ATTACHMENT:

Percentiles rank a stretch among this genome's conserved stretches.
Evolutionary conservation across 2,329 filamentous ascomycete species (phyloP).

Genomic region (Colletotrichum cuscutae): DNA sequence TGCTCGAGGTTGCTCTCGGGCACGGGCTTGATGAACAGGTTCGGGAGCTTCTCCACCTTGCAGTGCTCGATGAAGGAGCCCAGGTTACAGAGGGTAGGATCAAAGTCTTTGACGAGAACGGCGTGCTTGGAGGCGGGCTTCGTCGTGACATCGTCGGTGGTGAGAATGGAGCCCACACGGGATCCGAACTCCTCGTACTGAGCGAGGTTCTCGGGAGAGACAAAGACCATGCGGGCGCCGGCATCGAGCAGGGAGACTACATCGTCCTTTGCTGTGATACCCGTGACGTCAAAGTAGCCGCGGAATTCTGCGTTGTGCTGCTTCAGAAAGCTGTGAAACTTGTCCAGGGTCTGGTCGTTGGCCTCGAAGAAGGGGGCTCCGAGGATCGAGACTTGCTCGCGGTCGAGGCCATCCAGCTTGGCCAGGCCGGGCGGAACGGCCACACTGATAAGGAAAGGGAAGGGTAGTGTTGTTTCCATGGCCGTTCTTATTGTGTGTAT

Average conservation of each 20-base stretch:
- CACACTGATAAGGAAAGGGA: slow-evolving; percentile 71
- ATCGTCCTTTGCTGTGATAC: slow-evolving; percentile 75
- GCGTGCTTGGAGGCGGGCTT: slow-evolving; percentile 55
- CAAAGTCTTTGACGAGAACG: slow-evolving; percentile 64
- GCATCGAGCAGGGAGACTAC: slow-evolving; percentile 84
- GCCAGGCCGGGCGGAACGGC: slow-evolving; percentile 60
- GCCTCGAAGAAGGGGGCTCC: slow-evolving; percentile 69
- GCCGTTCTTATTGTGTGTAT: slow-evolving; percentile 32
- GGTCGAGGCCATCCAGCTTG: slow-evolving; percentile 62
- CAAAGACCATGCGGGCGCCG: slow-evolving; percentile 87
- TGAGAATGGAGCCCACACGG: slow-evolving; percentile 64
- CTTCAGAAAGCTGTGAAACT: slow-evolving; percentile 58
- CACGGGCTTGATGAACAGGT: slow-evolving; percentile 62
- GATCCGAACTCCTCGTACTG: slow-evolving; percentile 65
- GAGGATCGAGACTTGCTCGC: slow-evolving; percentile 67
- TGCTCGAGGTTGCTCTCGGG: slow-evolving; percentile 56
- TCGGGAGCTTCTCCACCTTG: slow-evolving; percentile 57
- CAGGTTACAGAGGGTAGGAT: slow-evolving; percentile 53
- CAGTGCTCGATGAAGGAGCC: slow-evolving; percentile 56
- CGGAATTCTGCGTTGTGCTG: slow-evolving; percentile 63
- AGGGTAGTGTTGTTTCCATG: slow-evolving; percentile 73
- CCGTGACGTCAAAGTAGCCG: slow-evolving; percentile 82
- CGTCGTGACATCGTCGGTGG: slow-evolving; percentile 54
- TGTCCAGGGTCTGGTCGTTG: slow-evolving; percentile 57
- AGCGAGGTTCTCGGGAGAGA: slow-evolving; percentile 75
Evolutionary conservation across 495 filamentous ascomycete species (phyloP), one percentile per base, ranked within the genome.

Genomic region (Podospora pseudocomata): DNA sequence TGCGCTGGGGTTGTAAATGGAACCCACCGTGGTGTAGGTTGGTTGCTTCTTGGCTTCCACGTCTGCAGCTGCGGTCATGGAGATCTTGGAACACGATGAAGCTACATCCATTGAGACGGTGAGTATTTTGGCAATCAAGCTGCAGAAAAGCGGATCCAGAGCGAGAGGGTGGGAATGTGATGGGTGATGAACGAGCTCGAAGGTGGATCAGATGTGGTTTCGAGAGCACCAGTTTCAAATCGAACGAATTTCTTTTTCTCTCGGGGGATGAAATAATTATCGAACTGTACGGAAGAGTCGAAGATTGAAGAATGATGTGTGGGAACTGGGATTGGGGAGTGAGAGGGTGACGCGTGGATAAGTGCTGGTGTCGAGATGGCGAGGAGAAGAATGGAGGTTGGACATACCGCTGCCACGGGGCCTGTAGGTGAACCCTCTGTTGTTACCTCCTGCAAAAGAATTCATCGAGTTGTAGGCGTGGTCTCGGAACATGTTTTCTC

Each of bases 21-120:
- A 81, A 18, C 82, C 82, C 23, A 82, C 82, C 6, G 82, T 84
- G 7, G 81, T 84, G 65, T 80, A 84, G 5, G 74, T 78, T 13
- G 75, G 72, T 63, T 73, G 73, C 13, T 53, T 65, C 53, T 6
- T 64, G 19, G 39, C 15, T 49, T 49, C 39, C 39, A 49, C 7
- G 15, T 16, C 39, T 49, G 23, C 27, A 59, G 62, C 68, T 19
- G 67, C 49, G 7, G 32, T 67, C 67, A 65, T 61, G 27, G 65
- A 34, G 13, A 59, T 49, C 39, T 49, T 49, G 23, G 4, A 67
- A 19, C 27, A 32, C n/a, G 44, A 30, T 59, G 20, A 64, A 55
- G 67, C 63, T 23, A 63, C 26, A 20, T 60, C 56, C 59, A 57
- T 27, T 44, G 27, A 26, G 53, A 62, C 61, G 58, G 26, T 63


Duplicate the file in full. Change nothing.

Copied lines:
Percentiles rank a stretch among this genome's conserved stretches.
Evolutionary conservation across 2,329 filamentous ascomycete species (phyloP).

Genomic region (Colletotrichum cuscutae): DNA sequence TGCTCGAGGTTGCTCTCGGGCACGGGCTTGATGAACAGGTTCGGGAGCTTCTCCACCTTGCAGTGCTCGATGAAGGAGCCCAGGTTACAGAGGGTAGGATCAAAGTCTTTGACGAGAACGGCGTGCTTGGAGGCGGGCTTCGTCGTGACATCGTCGGTGGTGAGAATGGAGCCCACACGGGATCCGAACTCCTCGTACTGAGCGAGGTTCTCGGGAGAGACAAAGACCATGCGGGCGCCGGCATCGAGCAGGGAGACTACATCGTCCTTTGCTGTGATACCCGTGACGTCAAAGTAGCCGCGGAATTCTGCGTTGTGCTGCTTCAGAAAGCTGTGAAACTTGTCCAGGGTCTGGTCGTTGGCCTCGAAGAAGGGGGCTCCGAGGATCGAGACTTGCTCGCGGTCGAGGCCATCCAGCTTGGCCAGGCCGGGCGGAACGGCCACACTGATAAGGAAAGGGAAGGGTAGTGTTGTTTCCATGGCCGTTCTTATTGTGTGTAT

Average conservation of each 20-base stretch:
- CACACTGATAAGGAAAGGGA: slow-evolving; percentile 71
- ATCGTCCTTTGCTGTGATAC: slow-evolving; percentile 75
- GCGTGCTTGGAGGCGGGCTT: slow-evolving; percentile 55
- CAAAGTCTTTGACGAGAACG: slow-evolving; percentile 64
- GCATCGAGCAGGGAGACTAC: slow-evolving; percentile 84
- GCCAGGCCGGGCGGAACGGC: slow-evolving; percentile 60
- GCCTCGAAGAAGGGGGCTCC: slow-evolving; percentile 69
- GCCGTTCTTATTGTGTGTAT: slow-evolving; percentile 32
- GGTCGAGGCCATCCAGCTTG: slow-evolving; percentile 62
- CAAAGACCATGCGGGCGCCG: slow-evolving; percentile 87
- TGAGAATGGAGCCCACACGG: slow-evolving; percentile 64
- CTTCAGAAAGCTGTGAAACT: slow-evolving; percentile 58
- CACGGGCTTGATGAACAGGT: slow-evolving; percentile 62
- GATCCGAACTCCTCGTACTG: slow-evolving; percentile 65
- GAGGATCGAGACTTGCTCGC: slow-evolving; percentile 67
- TGCTCGAGGTTGCTCTCGGG: slow-evolving; percentile 56
- TCGGGAGCTTCTCCACCTTG: slow-evolving; percentile 57
- CAGGTTACAGAGGGTAGGAT: slow-evolving; percentile 53
- CAGTGCTCGATGAAGGAGCC: slow-evolving; percentile 56
- CGGAATTCTGCGTTGTGCTG: slow-evolving; percentile 63
- AGGGTAGTGTTGTTTCCATG: slow-evolving; percentile 73
- CCGTGACGTCAAAGTAGCCG: slow-evolving; percentile 82
- CGTCGTGACATCGTCGGTGG: slow-evolving; percentile 54
- TGTCCAGGGTCTGGTCGTTG: slow-evolving; percentile 57
- AGCGAGGTTCTCGGGAGAGA: slow-evolving; percentile 75
Evolutionary conservation across 495 filamentous ascomycete species (phyloP), one percentile per base, ranked within the genome.

Genomic region (Podospora pseudocomata): DNA sequence TGCGCTGGGGTTGTAAATGGAACCCACCGTGGTGTAGGTTGGTTGCTTCTTGGCTTCCACGTCTGCAGCTGCGGTCATGGAGATCTTGGAACACGATGAAGCTACATCCATTGAGACGGTGAGTATTTTGGCAATCAAGCTGCAGAAAAGCGGATCCAGAGCGAGAGGGTGGGAATGTGATGGGTGATGAACGAGCTCGAAGGTGGATCAGATGTGGTTTCGAGAGCACCAGTTTCAAATCGAACGAATTTCTTTTTCTCTCGGGGGATGAAATAATTATCGAACTGTACGGAAGAGTCGAAGATTGAAGAATGATGTGTGGGAACTGGGATTGGGGAGTGAGAGGGTGACGCGTGGATAAGTGCTGGTGTCGAGATGGCGAGGAGAAGAATGGAGGTTGGACATACCGCTGCCACGGGGCCTGTAGGTGAACCCTCTGTTGTTACCTCCTGCAAAAGAATTCATCGAGTTGTAGGCGTGGTCTCGGAACATGTTTTCTC

Each of bases 21-120:
- A 81, A 18, C 82, C 82, C 23, A 82, C 82, C 6, G 82, T 84
- G 7, G 81, T 84, G 65, T 80, A 84, G 5, G 74, T 78, T 13
- G 75, G 72, T 63, T 73, G 73, C 13, T 53, T 65, C 53, T 6
- T 64, G 19, G 39, C 15, T 49, T 49, C 39, C 39, A 49, C 7
- G 15, T 16, C 39, T 49, G 23, C 27, A 59, G 62, C 68, T 19
- G 67, C 49, G 7, G 32, T 67, C 67, A 65, T 61, G 27, G 65
- A 34, G 13, A 59, T 49, C 39, T 49, T 49, G 23, G 4, A 67
- A 19, C 27, A 32, C n/a, G 44, A 30, T 59, G 20, A 64, A 55
- G 67, C 63, T 23, A 63, C 26, A 20, T 60, C 56, C 59, A 57
- T 27, T 44, G 27, A 26, G 53, A 62, C 61, G 58, G 26, T 63